For fans who want to revisit the Madoka Magica universe, but don't want to go as far afield as the brand-new characters of Kazumi Magica, there's Oriko Magica, which recasts the original five in a spinoff story. It's every bit as dramatic as the original, if not more so: there's a bloody parental death in the very first chapter, limbs being dismembered, and a magical-girl serial killer on the loose. But the real pain comes when Pocky-chomping Kyouko takes little Yuma under her wing: seeing these fragile characters form a bond, despite the odds so heavily stacked against them, cuts right to the heart. The story takes another wicked twist in the volume's last chapter, when fan-favorite Mami shows up and puts her life on the line as she investigates the serial-killer mystery. The energetic artwork makes the most out of the magical-girl-versus-witch battles, with tightly angled poses, plenty of special effects, and a fair share of bloodshed. The distinctly grotesque witches also add to the visual impact.
Among the titles in the Madoka Magica manga family, this is the weakest of the bunch. Kyouko and Mami probably deserved a better story for their first starring role. This tale substitutes violence and excessive tragedy for true drama, like Yuma's parents being both abusive and deceased—that's practically a double-cliché bingo. Then there's the poorly explained mystery surrounding Oriko and her accomplice Kirika. The title character is obviously up to something, but she barely participates in the action aside from making ominous plans and (at one point) having an inexplicable tea party. How about getting into the game, instead of just tiptoeing around the edges of the storyline? The real disservice to the franchise, though, is the artwork. I'm not saying that the character designs need to be 100% accurate, but this manga's style looks like a "Moe Gone Wrong" drawing manual, warping the original characters beyond recognition. Their features are too exaggerated, with wide, saucer-like eyes, wild explosions of hair, and putty cheeks. Meanwhile, heavy gradient screentones make a mess of the backgrounds, and the page layouts jump from one overexcited panel to another with no sense of flow.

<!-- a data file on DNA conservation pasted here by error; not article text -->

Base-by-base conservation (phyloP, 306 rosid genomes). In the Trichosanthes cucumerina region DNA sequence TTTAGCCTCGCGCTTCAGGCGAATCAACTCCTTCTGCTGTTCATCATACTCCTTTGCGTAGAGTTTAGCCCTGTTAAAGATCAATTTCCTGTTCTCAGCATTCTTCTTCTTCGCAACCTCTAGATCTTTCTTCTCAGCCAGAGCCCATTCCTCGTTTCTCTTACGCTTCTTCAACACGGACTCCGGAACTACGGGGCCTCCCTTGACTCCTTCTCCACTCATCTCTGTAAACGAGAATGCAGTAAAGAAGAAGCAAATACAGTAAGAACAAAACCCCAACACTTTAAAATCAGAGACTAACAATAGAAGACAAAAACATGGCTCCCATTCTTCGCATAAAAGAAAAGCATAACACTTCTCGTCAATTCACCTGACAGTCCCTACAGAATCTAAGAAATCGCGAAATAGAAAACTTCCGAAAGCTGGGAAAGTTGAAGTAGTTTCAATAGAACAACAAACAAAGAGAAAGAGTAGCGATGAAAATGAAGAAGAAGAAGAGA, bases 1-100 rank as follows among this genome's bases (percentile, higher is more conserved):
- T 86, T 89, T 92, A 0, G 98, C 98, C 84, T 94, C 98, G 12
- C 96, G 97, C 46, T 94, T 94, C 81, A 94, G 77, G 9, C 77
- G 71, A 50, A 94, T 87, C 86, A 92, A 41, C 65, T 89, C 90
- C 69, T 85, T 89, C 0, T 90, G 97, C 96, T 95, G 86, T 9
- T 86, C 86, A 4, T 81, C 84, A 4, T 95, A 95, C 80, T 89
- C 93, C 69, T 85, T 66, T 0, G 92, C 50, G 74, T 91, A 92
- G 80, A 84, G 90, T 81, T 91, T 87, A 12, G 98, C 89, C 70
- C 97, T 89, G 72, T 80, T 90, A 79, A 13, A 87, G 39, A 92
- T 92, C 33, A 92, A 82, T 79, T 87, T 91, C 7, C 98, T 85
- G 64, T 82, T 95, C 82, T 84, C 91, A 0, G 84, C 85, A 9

This is not the Madoka spinoff you're looking for. Between the sloppy artwork and melodramatic storyline, it's a straight-out D for this volume.
YAMADA-KUN TO NANA-NIN NO MAJO (YAMADA-KUN AND THE 7 WITCHES)
(by Miki Yoshikawa, Kodansha, ¥440)
FROM THE BACK COVER:
"Suzaku High School's number one problem child, Ryuu Yamada, is in a foul mood after being scolded by his teacher yet again. Worse yet, he trips down a staircase and crashes into honor student Urara Shiraishi—and now he's dead! Or so he thinks. Instead, Yamada wakes up to find that he's switched bodies with Shiraishi! Now the school's two most incompatible personalities must make it through the day. And to think, it all started with a (totally accidental) kiss!"